3) Get a spiritual direction
Repent. Turn a new, Jesus-following direction – not like you used to think about spirituality, but in ways your heart and mind tell you to move now. Think and feel about how you think and feel spiritually. Enough said, for now.
4) Get some spiritual directors.
Adult faith is not singular. Maybe in your twenties you needed to assert your own identity. Adulthood requires community and help. Therapy might be a good place to start. Retreat centers often have someone who wishes someone would come by so they could listen to them and help them listen to God. Our Pastors, Cell Leader Coordinators, and Cell Leaders can listen or help you find someone who can. Your cell or another group you form will help. Having a good friend in Christ will help, too, but we cannot always rely on people who are attached to us to be detached enough to see and tell the truth we need. Your spouse can be helpful, but not enough. Make a life-giving connection somewhere.
5) Get some buy in.
Like I said, adult faith requires community. The biggest reason people back-burner their faith, and often lose it altogether, is because they have to fight for it — and they are sleeping with the person with whom they are fighting! Any number of spouses have decided Jesus is the lover with whom they are in competition and they say, “Jesus or me!”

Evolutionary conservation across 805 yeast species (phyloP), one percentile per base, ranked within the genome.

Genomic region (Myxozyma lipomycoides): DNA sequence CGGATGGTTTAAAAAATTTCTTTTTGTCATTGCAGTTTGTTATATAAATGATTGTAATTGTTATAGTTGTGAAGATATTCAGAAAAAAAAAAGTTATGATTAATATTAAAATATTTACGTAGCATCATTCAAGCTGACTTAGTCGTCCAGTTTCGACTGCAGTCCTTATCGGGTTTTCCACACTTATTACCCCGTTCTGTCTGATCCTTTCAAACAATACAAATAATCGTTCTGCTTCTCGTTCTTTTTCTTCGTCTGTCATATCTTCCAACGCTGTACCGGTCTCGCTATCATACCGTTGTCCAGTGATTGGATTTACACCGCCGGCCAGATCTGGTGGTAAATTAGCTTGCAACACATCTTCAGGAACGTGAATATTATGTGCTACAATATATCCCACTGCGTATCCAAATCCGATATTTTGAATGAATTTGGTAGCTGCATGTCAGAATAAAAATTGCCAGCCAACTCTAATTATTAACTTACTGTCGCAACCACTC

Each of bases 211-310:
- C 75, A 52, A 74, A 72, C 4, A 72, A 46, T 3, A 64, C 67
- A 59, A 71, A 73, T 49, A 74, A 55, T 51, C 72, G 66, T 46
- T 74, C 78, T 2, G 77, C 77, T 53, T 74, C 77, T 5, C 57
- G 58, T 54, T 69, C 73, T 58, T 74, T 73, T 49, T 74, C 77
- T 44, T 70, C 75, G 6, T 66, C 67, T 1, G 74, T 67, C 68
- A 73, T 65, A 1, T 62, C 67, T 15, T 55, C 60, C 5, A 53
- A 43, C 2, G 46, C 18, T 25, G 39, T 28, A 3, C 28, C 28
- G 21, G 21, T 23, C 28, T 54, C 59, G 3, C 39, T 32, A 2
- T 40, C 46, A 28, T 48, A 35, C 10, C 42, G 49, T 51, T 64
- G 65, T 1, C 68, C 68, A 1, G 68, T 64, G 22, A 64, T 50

So have an honest talk about your desire to be a Christian with your intimates and get their support. Even if they are unbelievers, they probably love you enough to help you. If your faith is secret or private, it will probably end up strangled.
6) Serve. Give. Commit.
The thirties are sort of a proving ground. It is time for integrity. Do you count? Does what you say matter? Do you know for what God has laid hold of you?
Time is short. The assignment of transformation takes a long time. We need to do something. (If you are a twentysomething reading this, it is not too early. If you are past forty, it is not too late). Plus, our resources are limited. We need to make the most of them. When we are up against sickness, addiction, relationship problems, or failure, it is hard to have faith. And who is not up against one or more of those things on a given day? We need to make the most of our time and limited resources to live in a way that matters.
The easiest way to look at doing this is to “give what you are given.” Sometimes we want to wait until we have what we should have or we are who we should be before we give. That’s a long wait. Serve where you are stationed. Waiting for the ideal situation or job could be a long wait. Make indefinite commitments now. No one knows what tomorrow will bring. Engage your heart in the present, not in the idealized future.
The thirties are often a very difficult era. But they don’t need to be a time to endure with gritted teeth. For the Jesus-follower, they are often the beginning of their richest era of spiritual development. But you’ll have to grow into it, not just outgrow your previous faith.